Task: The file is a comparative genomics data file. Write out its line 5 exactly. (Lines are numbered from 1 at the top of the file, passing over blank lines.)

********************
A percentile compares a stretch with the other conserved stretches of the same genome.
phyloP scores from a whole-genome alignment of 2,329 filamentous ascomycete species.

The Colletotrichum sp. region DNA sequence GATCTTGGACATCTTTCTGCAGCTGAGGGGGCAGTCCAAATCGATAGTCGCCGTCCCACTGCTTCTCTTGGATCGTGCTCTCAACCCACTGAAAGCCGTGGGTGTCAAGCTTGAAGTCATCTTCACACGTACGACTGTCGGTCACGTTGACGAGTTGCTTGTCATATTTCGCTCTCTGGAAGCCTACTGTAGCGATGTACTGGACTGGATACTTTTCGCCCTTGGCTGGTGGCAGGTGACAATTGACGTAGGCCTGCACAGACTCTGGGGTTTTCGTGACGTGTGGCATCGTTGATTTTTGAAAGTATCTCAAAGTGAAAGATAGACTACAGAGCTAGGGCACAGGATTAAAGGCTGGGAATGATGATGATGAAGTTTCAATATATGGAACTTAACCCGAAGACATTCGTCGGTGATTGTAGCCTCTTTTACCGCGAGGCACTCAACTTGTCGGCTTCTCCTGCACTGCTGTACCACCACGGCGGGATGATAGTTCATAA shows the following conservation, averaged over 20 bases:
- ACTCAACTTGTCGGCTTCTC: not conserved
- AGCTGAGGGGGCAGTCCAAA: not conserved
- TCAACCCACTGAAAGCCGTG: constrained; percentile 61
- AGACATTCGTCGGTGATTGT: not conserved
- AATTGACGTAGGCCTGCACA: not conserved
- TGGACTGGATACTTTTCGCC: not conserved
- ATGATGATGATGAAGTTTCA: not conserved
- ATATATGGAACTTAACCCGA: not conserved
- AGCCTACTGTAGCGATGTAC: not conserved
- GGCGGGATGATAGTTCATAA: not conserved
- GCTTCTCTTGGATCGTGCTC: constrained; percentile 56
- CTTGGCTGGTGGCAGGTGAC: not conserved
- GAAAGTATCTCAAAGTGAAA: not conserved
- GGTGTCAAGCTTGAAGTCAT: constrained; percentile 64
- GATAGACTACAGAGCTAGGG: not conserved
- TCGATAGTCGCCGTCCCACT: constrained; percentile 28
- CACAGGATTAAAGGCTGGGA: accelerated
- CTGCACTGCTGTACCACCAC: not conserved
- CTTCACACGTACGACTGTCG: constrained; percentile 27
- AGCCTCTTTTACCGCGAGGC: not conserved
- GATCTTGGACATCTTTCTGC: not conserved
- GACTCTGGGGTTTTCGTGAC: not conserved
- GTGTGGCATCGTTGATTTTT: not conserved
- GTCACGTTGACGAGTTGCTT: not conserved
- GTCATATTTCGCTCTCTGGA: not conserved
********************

- AGCTGAGGGGGCAGTCCAAA: not conserved